July 31, 2009

Hamas Wants to Talk Peace

Israel--Not So Much.

Some encouraging news from the Wall Street Journal today:

The chief of Palestinian militant group Hamas said his organization is prepared to cooperate with the U.S. in promoting a peaceful resolution to the Arab-Israeli conflict if the White House can secure an Israeli settlement freeze and a lifting of the economic and military blockade of the Gaza Strip.

Khaled Meshaal, 53 years old, said in a 90-minute interview at Hamas's Syrian headquarters that his political party and military wing would commit to an immediate reciprocal cease-fire with Israel, as well as a prisoner swap that would return Hamas fighters for kidnapped Israeli soldier Gilad Shalit.

He also said his organization would accept and respect a Palestinian state based on 1967 borders as part of a broader peace agreement with Israel—provided Israeli negotiators accept the right of return for millions of Palestinian refugees and the establishment of a capital for the Palestinian state in East Jerusalem.


Well, I thought it was encouraging news. Israeli Prime Minister Bibi Netanyahu sees things differently. Declareth a spokesman for the PM:

Anyone who has been following Khaled Meshaal's comments over the last few months sees clearly that despite some attempts to play with language in a cosmetic way to give the impression of possible policy moderation, he remains rooted in an extremist theology which fundamentally opposes peace and reconciliation.


WTF? Seriously. Meshaal says Hamas will enforce an immediate ceasefire, return a kidnapped Israeli soldier, and accept a peace agreement with Israel based on 1967 borders. And in return all he asks is that Israel enforce a ceasefire of its own, return kidnapped Palestinian soldiers, end the blockade, and take three steps (end the occupation, stop building settlements, allow the refugees to return) that are all required by international law.

Now I’m not a fan of Hamas, just as I’m not a fan of any political party, but Meshaal’s offer is reasonable and just. And Israel should have at least tested his sincerity. “You want peace?” Netanyahu could have said. “Okay, we’ll comply with your demands, but you sure as hell better comply with ours—or the deal’s off.” But instead he more or less gave Meshall the bird and in so doing allowed the world to see what he really thinks about human rights and international law.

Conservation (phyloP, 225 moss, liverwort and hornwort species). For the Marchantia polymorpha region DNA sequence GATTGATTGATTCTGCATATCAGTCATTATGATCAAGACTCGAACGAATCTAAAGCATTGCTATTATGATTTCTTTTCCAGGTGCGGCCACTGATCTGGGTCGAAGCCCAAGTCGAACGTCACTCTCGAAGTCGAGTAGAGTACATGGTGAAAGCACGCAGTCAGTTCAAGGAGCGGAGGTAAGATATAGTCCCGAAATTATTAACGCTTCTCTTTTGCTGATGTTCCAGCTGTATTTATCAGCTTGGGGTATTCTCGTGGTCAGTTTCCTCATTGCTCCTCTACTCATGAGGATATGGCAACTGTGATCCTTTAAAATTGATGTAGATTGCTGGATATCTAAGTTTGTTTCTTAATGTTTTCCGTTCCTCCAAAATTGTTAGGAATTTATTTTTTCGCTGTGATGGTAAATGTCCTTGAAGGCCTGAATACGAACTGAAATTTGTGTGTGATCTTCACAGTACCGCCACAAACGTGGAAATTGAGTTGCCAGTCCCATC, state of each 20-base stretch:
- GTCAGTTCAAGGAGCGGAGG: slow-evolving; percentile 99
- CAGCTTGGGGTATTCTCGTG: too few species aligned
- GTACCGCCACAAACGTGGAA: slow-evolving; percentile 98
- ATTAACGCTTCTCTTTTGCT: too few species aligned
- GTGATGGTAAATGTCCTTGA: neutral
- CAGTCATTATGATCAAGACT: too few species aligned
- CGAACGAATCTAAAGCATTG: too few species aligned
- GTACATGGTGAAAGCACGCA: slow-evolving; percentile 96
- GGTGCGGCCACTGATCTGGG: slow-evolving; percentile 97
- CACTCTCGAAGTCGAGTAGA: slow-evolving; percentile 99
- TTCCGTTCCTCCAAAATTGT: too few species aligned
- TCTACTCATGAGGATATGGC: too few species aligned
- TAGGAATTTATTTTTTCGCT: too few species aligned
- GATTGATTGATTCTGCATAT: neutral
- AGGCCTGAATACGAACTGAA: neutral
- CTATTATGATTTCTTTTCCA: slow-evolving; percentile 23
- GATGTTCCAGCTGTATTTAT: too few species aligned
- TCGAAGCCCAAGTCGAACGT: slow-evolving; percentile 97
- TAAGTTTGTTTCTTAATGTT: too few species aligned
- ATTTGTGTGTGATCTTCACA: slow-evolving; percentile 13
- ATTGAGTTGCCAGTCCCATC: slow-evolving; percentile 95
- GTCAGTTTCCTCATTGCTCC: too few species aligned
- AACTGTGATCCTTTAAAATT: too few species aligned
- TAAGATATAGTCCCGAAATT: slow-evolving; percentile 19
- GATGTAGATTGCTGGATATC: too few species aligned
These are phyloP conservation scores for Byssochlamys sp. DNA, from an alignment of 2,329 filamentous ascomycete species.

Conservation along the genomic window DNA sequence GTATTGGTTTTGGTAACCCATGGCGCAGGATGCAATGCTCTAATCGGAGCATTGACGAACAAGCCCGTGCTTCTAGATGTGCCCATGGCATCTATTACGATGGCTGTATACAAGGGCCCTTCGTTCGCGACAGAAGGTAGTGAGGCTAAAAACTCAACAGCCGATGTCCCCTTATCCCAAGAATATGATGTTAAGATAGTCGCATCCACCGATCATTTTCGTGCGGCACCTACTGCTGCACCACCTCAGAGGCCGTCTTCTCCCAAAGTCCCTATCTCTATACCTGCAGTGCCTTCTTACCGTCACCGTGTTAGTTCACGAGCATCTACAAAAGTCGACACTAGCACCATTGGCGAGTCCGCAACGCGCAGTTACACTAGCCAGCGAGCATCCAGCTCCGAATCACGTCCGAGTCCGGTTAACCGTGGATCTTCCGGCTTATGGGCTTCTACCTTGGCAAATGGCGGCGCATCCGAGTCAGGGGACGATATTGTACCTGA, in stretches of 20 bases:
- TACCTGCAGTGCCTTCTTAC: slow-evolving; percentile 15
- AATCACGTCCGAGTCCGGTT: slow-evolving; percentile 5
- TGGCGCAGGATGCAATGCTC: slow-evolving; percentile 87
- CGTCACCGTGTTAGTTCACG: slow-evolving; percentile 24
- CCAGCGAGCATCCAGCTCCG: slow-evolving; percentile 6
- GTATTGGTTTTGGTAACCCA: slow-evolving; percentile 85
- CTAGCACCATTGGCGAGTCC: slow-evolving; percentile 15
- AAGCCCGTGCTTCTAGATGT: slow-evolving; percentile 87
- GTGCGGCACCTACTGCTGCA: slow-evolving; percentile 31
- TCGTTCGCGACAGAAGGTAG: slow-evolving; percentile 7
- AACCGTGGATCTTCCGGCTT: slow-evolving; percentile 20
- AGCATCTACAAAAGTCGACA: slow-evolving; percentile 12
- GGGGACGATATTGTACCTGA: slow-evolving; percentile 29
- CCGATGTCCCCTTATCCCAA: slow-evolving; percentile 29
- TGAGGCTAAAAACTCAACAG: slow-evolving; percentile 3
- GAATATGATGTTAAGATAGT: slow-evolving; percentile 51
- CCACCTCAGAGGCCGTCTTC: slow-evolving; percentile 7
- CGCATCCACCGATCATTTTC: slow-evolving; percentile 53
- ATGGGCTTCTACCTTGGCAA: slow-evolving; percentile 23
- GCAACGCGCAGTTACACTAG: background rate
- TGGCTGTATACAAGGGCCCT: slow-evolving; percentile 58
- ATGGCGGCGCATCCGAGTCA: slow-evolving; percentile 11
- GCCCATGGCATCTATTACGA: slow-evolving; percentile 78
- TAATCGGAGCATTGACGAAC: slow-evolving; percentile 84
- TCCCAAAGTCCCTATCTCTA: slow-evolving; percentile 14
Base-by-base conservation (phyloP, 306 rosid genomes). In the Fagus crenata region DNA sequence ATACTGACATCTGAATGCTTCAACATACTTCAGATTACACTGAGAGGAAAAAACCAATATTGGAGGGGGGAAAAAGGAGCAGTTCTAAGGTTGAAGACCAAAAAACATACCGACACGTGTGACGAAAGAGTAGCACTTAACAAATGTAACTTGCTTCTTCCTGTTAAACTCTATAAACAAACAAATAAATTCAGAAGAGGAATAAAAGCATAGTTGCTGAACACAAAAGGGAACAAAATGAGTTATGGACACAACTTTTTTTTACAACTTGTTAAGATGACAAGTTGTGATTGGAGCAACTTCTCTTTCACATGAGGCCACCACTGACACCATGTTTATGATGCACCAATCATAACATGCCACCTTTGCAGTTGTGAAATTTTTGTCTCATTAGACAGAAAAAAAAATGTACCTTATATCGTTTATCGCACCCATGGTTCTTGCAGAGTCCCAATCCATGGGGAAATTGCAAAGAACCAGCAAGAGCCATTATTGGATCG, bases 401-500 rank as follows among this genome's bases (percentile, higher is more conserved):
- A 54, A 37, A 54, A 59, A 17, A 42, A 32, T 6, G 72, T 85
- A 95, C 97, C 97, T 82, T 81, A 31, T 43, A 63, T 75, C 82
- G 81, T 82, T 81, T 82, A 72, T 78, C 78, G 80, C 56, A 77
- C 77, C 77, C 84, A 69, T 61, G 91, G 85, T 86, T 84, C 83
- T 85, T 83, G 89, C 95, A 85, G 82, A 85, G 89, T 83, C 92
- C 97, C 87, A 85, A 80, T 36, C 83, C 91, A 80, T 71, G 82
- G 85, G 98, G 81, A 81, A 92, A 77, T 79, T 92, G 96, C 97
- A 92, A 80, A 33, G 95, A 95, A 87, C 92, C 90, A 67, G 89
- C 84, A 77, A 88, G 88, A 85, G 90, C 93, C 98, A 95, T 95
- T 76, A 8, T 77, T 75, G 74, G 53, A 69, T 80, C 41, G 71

Washington’s response was no better:

A senior White House official said Mr. Obama's administration wouldn't respond to Mr. Meshaal's comments. Mr. Obama has said the U.S. would only hold direct talks with Hamas if it formally renounces terrorism and violence and recognizes the state of Israel. U.S. officials say that to engage directly with Mr. Meshaal would undermine the Palestinian Authority.


So Obama will only talk to Meshaal if Hamas renounces terrorism and violence. But isn’t that exactly what Hamas is willing to do? Its only caveat is that Israel does the same. Ceasefire for ceasefire. You stop dropping bombs on our cities and we’ll stop firing rockets into yours.

And all this rhetoric about Hamas “recognizing” Israel is pure nonsense. As long as Hamas keeps the peace with Israel, why does it matter whether or not they recognize Israel’s “right to exist?” As a voluntarist, I don’t recognize any state’s right to exist—yet that doesn’t make me a terrorist, that doesn’t make me a threat to anyone.

And, oh by the way, Israel’s Likud party—the party which Bibi Netanyahu leads—does not recognize the right of Palestine to exist. As the Likud platform states: “The Government of Israel flatly rejects the establishment of a Palestinian Arab state west of the Jordan river.” Yet the Obama administration hasn’t refused to talk to Netanyahu until the Likud platform is changed.

And who’s to say that Hamas wouldn’t recognize Israel? Yes, I’m aware of all the fiery rhetoric some of its leaders have made. But other Hamas leaders have been far more conciliatory. Hamas Prime Minister Ismail Haniyeh, for instance, has stated: “If Israel declares that it will give the Palestinian people a state and give them back all their rights, then we are ready to recognize them.” Yet Israel rejected Haniyeh’s overture, just as it rejected the 2002 Arab Peace Initiative, in which the Arab League offered to sign a peace agreement with Israel and recognize its right to exist in exchange for a Palestinian state based on 1967 borders and a just resolution to the refugee crisis.

What can I say, folks? It’s a sad sad sad sad world.

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